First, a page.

Eurovision 2024, Riedel | New poll: Should Norway withdraw from Eurovision?

Eurovision 2024, Riedel |  New poll: Should Norway withdraw from Eurovision?

A majority of Norwegians, 42.3%, believe that Israel's participation in the Eurovision contest should not affect Norway's choice to participate in the international music competition on May 11 of this year.

This is demonstrated by a recent survey conducted by InFact on behalf of Nettavisen. The survey was conducted on May 2 through spontaneous interviews, with 1,106 Norwegians responding.

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Netavesen also asked in February whether Norway should withdraw if Israel was not banned. Since then, the percentage of those who believe that Israel's participation should have no say has increased somewhat, while the percentage of those who want Norway to withdraw has decreased slightly.

Majority against “no”

In the latest poll, 42% of those who responded said that Norway should not withdraw because of Israel, while 33% believe that we should. 24% answered, “I don’t know.”

In the previous survey, response rates were 38, 39 and 22 percent, respectively.

While there is a small “yes” majority among women, the men who responded to the survey had a clear majority in favor of “no” on the question of whether Norway should withdraw.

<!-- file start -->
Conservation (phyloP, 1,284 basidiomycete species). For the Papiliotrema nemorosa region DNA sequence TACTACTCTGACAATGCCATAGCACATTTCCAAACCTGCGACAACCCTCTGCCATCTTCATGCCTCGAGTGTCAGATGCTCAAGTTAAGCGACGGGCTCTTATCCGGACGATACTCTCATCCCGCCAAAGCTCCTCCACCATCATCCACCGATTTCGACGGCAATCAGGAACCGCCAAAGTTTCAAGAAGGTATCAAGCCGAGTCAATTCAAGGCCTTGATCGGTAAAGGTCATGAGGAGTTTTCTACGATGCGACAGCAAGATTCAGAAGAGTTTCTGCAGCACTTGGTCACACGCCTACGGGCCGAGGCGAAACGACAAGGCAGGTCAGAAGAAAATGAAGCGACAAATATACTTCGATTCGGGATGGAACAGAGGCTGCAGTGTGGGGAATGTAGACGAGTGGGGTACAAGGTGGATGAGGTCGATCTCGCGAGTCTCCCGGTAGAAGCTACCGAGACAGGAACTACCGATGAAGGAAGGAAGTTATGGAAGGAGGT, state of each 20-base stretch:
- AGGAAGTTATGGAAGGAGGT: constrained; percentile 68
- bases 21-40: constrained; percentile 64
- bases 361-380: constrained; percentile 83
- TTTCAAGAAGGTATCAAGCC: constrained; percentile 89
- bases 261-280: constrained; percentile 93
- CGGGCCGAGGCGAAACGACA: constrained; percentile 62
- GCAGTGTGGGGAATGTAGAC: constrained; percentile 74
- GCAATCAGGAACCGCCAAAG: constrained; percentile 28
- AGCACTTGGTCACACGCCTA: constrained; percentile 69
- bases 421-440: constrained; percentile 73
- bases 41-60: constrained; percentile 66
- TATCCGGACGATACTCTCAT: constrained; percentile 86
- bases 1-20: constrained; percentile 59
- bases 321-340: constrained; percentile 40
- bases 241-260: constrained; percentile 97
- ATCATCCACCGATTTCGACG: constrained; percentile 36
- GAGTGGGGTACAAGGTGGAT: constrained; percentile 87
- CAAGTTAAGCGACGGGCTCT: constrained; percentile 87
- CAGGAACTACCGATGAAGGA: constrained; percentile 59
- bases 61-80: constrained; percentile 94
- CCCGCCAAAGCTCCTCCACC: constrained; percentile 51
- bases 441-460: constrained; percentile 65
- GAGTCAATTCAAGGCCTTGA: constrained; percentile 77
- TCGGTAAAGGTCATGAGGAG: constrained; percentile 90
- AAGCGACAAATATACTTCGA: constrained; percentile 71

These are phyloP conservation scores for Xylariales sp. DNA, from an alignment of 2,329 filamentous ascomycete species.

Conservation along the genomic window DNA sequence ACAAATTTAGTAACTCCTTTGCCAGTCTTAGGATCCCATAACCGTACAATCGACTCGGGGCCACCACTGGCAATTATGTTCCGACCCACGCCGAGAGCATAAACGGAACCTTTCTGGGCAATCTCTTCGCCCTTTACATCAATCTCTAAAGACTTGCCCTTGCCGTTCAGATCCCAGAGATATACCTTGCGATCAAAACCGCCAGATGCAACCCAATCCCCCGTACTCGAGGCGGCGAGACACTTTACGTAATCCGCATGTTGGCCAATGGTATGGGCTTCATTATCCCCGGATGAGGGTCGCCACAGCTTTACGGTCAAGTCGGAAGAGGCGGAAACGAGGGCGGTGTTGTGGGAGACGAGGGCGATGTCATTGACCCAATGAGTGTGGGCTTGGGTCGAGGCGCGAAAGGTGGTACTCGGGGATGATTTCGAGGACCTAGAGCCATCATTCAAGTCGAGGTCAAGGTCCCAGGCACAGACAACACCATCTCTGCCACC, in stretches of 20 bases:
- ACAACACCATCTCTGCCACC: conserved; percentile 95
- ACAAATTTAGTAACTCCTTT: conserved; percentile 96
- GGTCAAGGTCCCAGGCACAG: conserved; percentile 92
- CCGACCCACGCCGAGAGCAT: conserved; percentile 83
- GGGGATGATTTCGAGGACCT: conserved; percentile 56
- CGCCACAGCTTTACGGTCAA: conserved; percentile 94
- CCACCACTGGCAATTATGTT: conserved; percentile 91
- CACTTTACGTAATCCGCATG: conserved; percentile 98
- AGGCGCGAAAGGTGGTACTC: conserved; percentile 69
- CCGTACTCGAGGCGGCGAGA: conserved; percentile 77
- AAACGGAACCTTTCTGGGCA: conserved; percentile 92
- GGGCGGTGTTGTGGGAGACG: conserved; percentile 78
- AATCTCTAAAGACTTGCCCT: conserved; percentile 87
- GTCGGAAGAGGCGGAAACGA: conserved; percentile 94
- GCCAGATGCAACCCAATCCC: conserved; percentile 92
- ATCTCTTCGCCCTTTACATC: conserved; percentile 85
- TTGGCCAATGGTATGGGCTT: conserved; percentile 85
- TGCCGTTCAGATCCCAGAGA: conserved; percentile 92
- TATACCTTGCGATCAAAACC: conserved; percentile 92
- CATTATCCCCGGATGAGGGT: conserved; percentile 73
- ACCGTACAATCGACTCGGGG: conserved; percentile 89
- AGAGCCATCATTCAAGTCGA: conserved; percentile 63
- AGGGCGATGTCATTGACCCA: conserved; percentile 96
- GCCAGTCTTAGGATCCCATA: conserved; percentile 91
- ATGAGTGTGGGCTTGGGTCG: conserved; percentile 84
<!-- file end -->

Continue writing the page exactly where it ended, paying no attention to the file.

52% of men believe that Norway should participate, while 29%, on the other hand, have negative opinions. Among the women who responded, 36 percent believe Norway should withdraw, while 32 percent disagree.

The poll by InFact shows that people in northern Norway are the most negative about Norwegian engagement with Israel.

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Controversial post

Israel's participation in the traditional music competition is controversial due to the ongoing war in Gaza.

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In recent months, many have called for them to be banned as a result of the war, and many of the artists who will participate have expressed their dissatisfaction with the Israeli presence. Norway's contribution, GATT, stated, among other things, that allowing Israel to participate was seen as a problem.

The European Broadcasting Union (EBU), for its part, has been clear that Eurovision is not a political event, and in mid-March they gave the green light to Israel in the song contest.

Due to the conflict, large demonstrations are expected in connection with the Eurovision Final in Malmö, Sweden on Saturday 11 May, and Swedish police have announced extensive security measures.

Ashura Okorie

Ashura Okorie

"Infuriatingly humble web fan. Writer. Alcohol geek. Passionate explorer. Evil problem solver. Incurable zombie expert."

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